Anderson Silva and Israel Adesanya | Esther Lin
By all appearances, UFC middleweight champion Israel Adesanya is well on his way to becoming the kind of dominant presence that looms over a division through generations of fighters.
A lopsided win over Paulo Costa at UFC 253 was just the latest example of Adesanya’s talent, a talent that at the moment appears to have no equal in the octagon at 185 pounds. Jared Cannonier will test that theory, of course, when the two eventually collide, and so will Jon Jones, if and when a grudge match materializes at a heavier weight class.
So, too, will other middleweights that follow Cannonier with the intent of dethroning the king.
With great talent comes intense scrutiny. That was evident in the backlash Adesanya’s physical appearance created before and after this past Saturday’s pay-per-view event, and also in an unfortunate choice of words that drew immediate criticism and an eventual retraction.
Two of the UFC’s most dominant champions – Jones and ex-middleweight kingpin Anderson Silva – found great success under the most intense spotlights. But they also stumbled in different ways, with Jones repeatedly running afoul of the law and Silva badly failing a drug test (and failing to credibly explain it).
Adesanya may break those champions’ title defense records. How can he avoid a similar fall from grace? Three-time UFC title challenger Chael Sonnen believes the middleweight should stick with his current formula, first and foremost.
A post-fight outburst at Costa and his cornerman might have been crass, Sonnen said, but it ultimately showed the champ carries a pride that’s characteristic of fighters who don’t take success for granted.
“I think he’s going to be different,” Sonnen said. “There was a lot to take away – you brought up his post-fight antics a moment ago. Now, aside from what those antics were, if you look at why he did them, he did them because he was irritated. He did them because he felt he was disrespected. He did them because people were questioning him and he wanted to show how hard he worked and where his skills are.
“I only bring that up to you because that’s very relevant. You get a lot of guys that read about what people say about them. And it’s always OK to read it, it’s never OK to believe it. If people say, ‘You’re the best ever,’ and people start to believe that, they quit training as hard. People say you’re worthless and they start to believe that and they quit trying for whatever reasons.
“He seems like one of these guys, he’s with the same coach, the same team, doing the same thing as when he was just a hungry up-and-comer. He has not accepted his fate. He has not accepted his reality of being the best pound-for-pound fighter in the world. And the only constant we see when we see him fighting five times in a row is that he gets better every time. So I do think he’s a very hungry guy. I don’t think he’s going to mark out for his own gimmick like the other guys have.”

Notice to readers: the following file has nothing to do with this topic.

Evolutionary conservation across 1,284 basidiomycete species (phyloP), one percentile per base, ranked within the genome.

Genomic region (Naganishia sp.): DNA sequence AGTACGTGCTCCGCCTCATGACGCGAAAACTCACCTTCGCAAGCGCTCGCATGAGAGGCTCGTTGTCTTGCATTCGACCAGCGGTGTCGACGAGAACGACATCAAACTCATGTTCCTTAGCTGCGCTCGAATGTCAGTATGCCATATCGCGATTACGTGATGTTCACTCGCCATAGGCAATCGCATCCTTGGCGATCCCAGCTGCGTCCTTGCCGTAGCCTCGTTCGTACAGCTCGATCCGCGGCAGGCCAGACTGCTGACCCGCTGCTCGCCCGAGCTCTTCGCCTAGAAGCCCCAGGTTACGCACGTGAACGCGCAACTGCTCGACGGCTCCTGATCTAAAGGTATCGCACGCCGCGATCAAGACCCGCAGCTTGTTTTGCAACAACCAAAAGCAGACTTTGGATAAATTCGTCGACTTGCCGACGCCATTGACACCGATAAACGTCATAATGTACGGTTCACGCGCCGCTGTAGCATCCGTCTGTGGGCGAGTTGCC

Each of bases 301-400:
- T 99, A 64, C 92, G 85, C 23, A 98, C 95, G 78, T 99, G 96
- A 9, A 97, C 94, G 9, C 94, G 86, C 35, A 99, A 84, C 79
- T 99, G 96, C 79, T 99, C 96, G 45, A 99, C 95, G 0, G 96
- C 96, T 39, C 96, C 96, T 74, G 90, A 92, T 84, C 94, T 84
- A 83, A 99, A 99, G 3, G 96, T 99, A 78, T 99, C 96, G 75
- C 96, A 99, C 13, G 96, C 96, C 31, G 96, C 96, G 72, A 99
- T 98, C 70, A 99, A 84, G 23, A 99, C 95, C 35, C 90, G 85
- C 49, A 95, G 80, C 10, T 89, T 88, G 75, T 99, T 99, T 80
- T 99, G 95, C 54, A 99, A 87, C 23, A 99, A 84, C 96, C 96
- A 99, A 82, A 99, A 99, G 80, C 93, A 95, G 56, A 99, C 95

Adesanya helped turn Eugene Bareman and City Kickboxing into a household MMA name. Before UFC 253, he spoke to MMA Fighting alongside Kai Kara France, Shane Young and Brad Riddell. Although known for his showmanship and gift behind the mic, Adesanya blended in with his teammates as they spoke about the gym’s journey from little-known property to hot commodity.
“A lot of guys are just who they are and then finally they get uncovered,” Sonnen said. “That’s a real thing. I’m just sharing with you that Adesanya appears to be very hungry and he appears to have his nose down. He not only understands the game, but he’s getting better at it. You don’t just get better at something without being focused, being disciplined and working on it.”
Sonnen cites Adesanya’s second octagon bout against Marvin Vettori, a split-call win that had many questioning his hype, as an example of a fighter who’s still developing. And that can only mean a long and uninterrupted reign.
“It was a split decision and Marvin had taken him down and so everybody goes, OK, here’s the recipe to beat Adesanya,” Sonnen said. “Good kickboxer, but get him down and keep him there. So he gets taken down in his next fight a couple times, but he scrambles back to his feet. Then he goes into his Derek Brunson fight, and [Derek] is the best wrestler he’s faced so far. He never even gets taken down at all.
“So you’re seeing a guy getting better. You’re watching these kinds of improvements, and I just think it speaks a lot to him. I don’t think a guy like that is going to fall in those traps, at least not any time soon.”